I love watching television, and when the time allows (or someone wants to pay me), I enjoy writing about it as well. This website draws together a selection of reviews and articles I have written over the years, and I hope to add new material to it in the near future.
The bulk of the content comes from that gestalt entity of beloved memory Tachyon TV. For those unfamiliar with Tachyon TV, it was less of a website and more a way of life. It came from the brain of the brilliant Neil Perryman, and started life as satirical sci-fi website before turning into an innovative Doctor Who communal blog and podcast before spinning off the legendary Wife in Space and finally ending up as a DVD and TV review hub. For this last incarnation I was editor and main writer, and a selection of my reviews have been rescued from oblivion and now feature on this site.
Doctor Who looms quite large, and it was largely thanks to writing regularly about the series online that I ended up being commissioned by Doctor Who Magazine to write several pieces. This was the fulfillment of one of my childhood ambitions, and I’m grateful to Doctor Who Magazine and Panini UK for allowing me to reproduce those articles here.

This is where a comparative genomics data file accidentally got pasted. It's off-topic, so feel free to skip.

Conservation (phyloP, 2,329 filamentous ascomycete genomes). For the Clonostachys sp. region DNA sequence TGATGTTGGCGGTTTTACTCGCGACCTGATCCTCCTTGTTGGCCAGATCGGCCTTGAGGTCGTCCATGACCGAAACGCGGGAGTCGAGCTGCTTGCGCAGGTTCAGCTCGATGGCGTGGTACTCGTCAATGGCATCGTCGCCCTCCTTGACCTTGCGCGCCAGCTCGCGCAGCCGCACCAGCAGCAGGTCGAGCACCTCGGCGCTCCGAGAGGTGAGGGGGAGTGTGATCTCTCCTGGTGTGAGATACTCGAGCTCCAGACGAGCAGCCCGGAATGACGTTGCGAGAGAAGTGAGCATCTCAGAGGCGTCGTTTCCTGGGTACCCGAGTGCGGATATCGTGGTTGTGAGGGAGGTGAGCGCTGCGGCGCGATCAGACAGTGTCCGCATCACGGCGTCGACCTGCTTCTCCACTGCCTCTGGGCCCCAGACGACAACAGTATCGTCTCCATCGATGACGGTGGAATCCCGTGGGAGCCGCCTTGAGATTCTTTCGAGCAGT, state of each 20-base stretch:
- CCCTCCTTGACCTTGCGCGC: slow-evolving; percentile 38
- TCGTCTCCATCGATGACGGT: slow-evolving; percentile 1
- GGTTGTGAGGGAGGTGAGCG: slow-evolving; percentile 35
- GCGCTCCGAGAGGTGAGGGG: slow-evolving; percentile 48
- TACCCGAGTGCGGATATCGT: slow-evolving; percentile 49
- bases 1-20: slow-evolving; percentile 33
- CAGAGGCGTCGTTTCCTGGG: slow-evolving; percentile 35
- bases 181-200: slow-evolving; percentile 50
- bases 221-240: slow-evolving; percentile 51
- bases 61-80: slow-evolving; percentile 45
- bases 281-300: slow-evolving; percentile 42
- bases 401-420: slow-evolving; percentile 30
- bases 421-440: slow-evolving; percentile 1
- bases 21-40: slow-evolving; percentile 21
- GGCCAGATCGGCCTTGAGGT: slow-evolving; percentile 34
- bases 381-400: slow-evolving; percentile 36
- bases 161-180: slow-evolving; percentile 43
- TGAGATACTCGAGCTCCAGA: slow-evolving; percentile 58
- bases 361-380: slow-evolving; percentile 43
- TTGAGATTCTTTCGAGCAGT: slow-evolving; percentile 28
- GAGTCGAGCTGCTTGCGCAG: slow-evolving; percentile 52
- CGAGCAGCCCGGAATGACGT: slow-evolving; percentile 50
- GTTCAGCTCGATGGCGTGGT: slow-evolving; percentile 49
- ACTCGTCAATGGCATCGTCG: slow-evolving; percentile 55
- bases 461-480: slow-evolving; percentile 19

An abiding interest in Doctor Who led me to research the life and work of one of its key writers: Malcolm Hulke. The plan was to write his biography, but for a number of reasons this didn’t work out. On the positive side, the research did result in me writing an article for Doctor Who Magazine on Hulke’s political background through the use of then newly released primary sources from the National Archive. I hope to use some of my Hulke research as a source for further articles on this site.
In 2015, I co-edited The Art of Invective: The Selected Non-Fiction of Dennis Potter which was published to critical acclaim and few sales but is still available and I strongly recommend that you buy it immediately.
In 2017, Ian Greaves and I wrote an academic paper for the Historical Journal of Film, Radio and Television – ‘Must We Wait ’til Doomsday?’: The Making and Mauling of Churchill’s People (BBC1 1974-75) – which has more detail about broadcasting unions, strikes, and critical humiliation than you could possibly imagine.